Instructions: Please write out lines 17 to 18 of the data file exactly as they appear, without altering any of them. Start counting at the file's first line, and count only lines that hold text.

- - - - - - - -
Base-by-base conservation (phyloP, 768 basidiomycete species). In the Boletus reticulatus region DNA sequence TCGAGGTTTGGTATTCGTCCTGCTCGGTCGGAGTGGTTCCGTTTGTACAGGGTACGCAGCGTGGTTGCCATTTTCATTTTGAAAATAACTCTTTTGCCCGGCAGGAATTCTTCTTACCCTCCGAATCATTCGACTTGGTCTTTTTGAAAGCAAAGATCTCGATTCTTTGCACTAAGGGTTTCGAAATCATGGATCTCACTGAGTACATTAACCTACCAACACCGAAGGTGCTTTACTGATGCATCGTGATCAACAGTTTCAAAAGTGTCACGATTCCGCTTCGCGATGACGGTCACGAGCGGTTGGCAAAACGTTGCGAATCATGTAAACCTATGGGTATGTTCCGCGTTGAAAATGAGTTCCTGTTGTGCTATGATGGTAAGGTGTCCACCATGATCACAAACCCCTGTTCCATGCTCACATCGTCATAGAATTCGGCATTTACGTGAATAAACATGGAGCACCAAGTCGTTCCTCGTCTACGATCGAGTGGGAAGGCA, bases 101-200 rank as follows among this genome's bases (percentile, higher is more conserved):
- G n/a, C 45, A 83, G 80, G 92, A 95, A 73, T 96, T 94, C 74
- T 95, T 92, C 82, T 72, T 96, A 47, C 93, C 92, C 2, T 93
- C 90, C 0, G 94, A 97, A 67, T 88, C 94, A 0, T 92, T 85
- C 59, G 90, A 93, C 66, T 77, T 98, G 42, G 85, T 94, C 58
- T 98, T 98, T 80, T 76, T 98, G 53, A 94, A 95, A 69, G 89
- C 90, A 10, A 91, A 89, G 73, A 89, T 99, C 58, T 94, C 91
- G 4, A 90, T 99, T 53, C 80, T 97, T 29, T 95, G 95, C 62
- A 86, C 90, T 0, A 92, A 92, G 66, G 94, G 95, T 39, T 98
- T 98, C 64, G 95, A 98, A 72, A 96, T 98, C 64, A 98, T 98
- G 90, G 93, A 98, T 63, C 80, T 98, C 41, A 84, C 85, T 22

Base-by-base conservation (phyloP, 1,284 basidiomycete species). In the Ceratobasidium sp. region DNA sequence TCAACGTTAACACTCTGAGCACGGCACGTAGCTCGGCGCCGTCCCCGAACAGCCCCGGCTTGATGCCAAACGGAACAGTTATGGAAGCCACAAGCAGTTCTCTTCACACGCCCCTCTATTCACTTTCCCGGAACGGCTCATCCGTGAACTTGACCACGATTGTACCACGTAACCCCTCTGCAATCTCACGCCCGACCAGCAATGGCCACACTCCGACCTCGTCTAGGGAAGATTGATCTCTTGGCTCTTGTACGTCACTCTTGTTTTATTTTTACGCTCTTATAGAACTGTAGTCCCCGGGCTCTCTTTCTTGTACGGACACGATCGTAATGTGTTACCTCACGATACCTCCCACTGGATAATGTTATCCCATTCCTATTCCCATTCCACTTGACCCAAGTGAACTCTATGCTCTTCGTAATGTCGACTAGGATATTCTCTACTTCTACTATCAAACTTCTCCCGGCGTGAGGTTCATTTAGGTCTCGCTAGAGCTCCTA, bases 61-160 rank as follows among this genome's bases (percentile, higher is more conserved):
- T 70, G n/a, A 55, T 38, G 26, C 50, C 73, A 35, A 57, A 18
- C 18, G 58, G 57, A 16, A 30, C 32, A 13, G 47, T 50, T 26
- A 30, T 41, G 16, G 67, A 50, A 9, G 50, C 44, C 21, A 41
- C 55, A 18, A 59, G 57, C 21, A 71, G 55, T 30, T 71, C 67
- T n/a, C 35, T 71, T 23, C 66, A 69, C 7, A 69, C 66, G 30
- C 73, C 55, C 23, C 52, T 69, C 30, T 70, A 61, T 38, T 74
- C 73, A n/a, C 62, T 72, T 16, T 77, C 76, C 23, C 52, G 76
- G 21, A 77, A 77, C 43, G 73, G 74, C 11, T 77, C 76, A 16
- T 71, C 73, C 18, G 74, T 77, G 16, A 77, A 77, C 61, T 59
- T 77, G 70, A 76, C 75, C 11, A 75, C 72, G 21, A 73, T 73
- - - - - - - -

- T n/a, C 35, T 71, T 23, C 66, A 69, C 7, A 69, C 66, G 30
- C 73, C 55, C 23, C 52, T 69, C 30, T 70, A 61, T 38, T 74